Report of the Strategic Director, Corporate Services and Governance.
The Committee were provided with a report which detailed the number of requests for information received by the Council under the provisions of the Freedom of Information Act 2000 between 1 January 2018 to 31 December 2018.
The procedure has three steps, the first of which is ‘providing the information’ requested within the statutory timescale of 20 working days. There is an electronic tracking system which provides a full audit trail of how the request has been handled and provides template response letters which fulfil the statutory requirements of the Act.
The second stage requires the Council to have an internal review process so that, if a requester is dissatisfied, they have an avenue of complaint, which is separate from the corporate complaints process. The review stage involves the requester writing to
the Strategic Director, Corporate Services and Governance within 40 days of
receiving a response, to request an independent review of the matter. The third stage gives the requester a right of appeal to the Information Commissioner if he/she is still dissatisfied, following the internal review.
Of the requests received 90.54% were dealt with within 20-day timescale. This represents an increase of 0.06% in performance on the 2017 figure of 90.48%, this is still high among other councils, Sunderland 98%, Newcastle 84.10% and Redcar and Cleveland, 85.82%.
Over the period 1 January 2018 to 31 December 2018 the number of requests received was 1332, which represents a 17.63% decrease on requests received in the previous year and a 549.76% increase since the implementation of the Act in 2005.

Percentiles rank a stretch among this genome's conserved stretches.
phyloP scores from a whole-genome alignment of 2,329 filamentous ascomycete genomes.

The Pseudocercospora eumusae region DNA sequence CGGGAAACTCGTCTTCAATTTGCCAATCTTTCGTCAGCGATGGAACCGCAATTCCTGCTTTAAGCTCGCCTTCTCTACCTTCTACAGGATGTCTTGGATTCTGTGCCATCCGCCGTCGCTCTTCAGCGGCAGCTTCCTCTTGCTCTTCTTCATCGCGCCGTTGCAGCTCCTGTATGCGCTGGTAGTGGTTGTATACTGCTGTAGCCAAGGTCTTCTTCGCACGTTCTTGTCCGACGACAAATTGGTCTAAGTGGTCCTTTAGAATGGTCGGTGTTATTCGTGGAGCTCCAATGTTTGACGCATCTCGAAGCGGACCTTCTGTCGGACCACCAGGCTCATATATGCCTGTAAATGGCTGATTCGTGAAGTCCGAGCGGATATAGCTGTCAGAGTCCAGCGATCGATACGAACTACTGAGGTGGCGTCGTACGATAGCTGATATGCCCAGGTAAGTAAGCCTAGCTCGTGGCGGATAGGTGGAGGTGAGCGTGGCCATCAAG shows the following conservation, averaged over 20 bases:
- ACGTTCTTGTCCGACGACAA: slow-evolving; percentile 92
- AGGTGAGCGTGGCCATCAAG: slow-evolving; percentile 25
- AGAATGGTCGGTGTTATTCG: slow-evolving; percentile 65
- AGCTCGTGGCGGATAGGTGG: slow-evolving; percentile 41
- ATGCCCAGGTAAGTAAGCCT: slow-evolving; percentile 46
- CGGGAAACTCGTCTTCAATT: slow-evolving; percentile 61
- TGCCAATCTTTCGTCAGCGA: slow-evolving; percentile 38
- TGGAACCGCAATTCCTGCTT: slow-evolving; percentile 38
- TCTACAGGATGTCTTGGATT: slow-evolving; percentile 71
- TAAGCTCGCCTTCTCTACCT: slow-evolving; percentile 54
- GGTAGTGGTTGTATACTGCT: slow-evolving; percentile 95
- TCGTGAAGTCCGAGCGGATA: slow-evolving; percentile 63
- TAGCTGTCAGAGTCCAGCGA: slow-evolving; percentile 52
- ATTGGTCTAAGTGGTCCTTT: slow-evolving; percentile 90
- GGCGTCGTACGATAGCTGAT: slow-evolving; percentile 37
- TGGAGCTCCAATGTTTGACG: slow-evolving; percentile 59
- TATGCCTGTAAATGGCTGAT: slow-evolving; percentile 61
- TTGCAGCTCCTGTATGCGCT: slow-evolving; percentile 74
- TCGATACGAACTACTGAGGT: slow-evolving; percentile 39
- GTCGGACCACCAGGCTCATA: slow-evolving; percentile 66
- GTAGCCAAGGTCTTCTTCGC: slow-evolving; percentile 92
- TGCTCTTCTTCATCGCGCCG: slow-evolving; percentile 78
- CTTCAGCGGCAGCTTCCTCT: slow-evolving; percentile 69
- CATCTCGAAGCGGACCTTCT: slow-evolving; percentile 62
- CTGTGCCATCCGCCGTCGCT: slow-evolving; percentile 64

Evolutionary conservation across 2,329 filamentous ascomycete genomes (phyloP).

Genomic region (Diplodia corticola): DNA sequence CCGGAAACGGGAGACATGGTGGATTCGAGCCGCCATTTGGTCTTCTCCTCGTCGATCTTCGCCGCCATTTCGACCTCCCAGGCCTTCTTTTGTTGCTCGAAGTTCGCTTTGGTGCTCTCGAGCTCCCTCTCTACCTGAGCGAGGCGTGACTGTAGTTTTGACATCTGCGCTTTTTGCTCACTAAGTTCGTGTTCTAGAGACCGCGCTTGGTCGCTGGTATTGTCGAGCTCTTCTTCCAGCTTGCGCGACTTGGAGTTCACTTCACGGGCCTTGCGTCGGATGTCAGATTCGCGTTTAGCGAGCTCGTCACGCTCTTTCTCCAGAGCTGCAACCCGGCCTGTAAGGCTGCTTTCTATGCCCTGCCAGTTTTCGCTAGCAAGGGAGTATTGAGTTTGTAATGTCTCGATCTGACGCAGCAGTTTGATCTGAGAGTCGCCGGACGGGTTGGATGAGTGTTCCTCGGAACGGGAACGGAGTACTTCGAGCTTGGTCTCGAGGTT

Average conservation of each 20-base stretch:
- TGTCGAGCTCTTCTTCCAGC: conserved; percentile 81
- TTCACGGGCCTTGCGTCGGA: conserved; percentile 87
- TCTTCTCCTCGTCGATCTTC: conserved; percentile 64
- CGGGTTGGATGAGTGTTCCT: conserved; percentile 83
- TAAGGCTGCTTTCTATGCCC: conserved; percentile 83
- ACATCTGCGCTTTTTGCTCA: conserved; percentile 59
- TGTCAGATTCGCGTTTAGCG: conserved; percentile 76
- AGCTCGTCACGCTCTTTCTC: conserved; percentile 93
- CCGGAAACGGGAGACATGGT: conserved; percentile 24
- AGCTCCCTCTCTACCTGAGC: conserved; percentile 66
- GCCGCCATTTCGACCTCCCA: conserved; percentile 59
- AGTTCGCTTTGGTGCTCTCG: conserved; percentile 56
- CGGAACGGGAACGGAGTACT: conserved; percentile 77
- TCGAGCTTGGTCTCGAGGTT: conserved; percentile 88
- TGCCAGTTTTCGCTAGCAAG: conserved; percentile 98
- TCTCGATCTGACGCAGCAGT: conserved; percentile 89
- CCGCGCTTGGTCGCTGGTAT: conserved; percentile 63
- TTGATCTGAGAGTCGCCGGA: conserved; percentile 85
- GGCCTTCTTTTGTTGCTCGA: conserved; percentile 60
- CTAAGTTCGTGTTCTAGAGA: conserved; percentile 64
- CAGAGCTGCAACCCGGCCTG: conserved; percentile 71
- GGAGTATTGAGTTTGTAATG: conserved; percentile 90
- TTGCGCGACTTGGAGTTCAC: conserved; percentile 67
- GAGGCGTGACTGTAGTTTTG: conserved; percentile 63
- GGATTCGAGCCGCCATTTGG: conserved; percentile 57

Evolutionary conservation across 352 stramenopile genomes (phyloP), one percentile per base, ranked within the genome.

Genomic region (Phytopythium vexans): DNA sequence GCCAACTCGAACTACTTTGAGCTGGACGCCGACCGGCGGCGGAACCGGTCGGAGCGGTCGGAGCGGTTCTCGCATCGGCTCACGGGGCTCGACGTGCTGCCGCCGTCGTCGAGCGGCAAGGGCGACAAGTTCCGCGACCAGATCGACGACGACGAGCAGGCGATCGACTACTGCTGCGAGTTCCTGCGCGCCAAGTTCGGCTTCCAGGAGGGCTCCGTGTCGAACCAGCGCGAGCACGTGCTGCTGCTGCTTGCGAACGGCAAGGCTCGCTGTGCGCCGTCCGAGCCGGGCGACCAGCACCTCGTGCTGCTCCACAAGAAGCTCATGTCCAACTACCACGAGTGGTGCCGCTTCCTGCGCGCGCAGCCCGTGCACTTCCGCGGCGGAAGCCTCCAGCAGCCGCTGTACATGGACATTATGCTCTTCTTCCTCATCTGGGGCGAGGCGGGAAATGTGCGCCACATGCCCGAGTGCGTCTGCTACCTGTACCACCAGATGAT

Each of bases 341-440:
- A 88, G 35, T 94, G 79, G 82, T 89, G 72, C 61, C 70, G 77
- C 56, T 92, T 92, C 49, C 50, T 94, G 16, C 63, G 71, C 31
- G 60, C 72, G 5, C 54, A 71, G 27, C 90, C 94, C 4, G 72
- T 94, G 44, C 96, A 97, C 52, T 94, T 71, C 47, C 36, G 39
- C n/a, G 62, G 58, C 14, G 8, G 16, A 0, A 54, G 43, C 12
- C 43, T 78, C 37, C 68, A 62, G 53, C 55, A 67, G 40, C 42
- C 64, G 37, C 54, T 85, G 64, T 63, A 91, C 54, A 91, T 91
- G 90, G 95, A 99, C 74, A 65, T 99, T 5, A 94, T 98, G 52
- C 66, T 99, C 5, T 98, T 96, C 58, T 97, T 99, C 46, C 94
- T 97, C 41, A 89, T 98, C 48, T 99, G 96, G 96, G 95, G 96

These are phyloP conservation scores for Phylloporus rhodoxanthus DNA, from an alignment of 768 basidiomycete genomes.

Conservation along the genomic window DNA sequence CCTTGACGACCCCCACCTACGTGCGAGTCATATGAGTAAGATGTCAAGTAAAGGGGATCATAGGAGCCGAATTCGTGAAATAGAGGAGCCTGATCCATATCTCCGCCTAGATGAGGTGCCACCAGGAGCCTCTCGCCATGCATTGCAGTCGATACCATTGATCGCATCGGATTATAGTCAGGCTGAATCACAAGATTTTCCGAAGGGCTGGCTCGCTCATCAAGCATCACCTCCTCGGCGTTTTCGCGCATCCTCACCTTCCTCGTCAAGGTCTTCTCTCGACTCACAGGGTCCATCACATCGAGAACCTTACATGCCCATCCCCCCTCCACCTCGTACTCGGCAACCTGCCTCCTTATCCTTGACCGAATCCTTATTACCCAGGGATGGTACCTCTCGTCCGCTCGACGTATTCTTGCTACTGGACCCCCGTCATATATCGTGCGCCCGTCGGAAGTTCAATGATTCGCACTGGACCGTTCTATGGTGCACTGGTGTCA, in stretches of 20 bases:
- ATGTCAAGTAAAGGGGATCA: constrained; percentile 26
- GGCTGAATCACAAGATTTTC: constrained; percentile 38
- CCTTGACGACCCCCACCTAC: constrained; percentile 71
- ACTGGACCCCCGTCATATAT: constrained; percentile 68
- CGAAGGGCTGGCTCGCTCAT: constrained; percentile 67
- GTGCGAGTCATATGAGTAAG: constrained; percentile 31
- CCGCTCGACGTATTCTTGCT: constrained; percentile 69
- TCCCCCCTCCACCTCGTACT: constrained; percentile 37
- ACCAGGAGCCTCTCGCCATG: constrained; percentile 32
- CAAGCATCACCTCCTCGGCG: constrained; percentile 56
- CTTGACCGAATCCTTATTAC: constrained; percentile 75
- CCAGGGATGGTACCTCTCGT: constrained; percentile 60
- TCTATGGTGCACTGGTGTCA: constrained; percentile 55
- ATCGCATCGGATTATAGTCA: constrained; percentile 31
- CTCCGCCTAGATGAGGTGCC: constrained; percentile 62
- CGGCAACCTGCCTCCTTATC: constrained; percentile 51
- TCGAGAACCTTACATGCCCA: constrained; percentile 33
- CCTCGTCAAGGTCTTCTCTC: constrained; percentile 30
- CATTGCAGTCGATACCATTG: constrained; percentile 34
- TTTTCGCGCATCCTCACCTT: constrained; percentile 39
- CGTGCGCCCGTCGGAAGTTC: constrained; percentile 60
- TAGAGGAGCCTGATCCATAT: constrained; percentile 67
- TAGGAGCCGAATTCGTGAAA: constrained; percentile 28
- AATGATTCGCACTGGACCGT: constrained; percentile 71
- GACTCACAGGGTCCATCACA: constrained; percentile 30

Five requests have been subject to an internal review, in all cases the original decision maker’s decision was upheld. Five requesters have exercised the right of appeal to the information commissioner. The Information Commissioner upheld the Council’s decision to treat one applicant as vexatious. The applicant has now appealed to the First Tier Tribunal. The other four relate to treating the requester as vexatious, the Council is awaiting a decision from the Information Commissioner.
Most requests are now submitted by email, 1328 by email and 4 by letter. Requests for information vary considerably and are difficult to categorise, there have been a lot about preparedness for Brexit, lots from campaigners, some asking for policies and information about how decisions are being made.
In 2018 requests appear to have been made from the press, however, it is not always possible to identify the source of a request as the requester need only give a name and a return address.
Because of reducing resources and in an effort to improve the timeliness of responses and minimise the impact of any increase in requests the following measures have been taken
Services are now proactively publishing more
information online, as information published online is exempt from
disclosure under the Act as it is ‘information easily
accessible by other means’, all staff have to do is send the
requester a link to where they can obtain the information. An
example of where this has diminished the number of FOI requests is
in finance where they now publish data about outstanding business
rates on a monthly basis, we also publish information about public
Published data as required by the
· More information champions have been trained, this took place in November 2018 to replace staff who have left, another session was arranged for April 2019.
RESOLVED - That the information contained within the report be noted.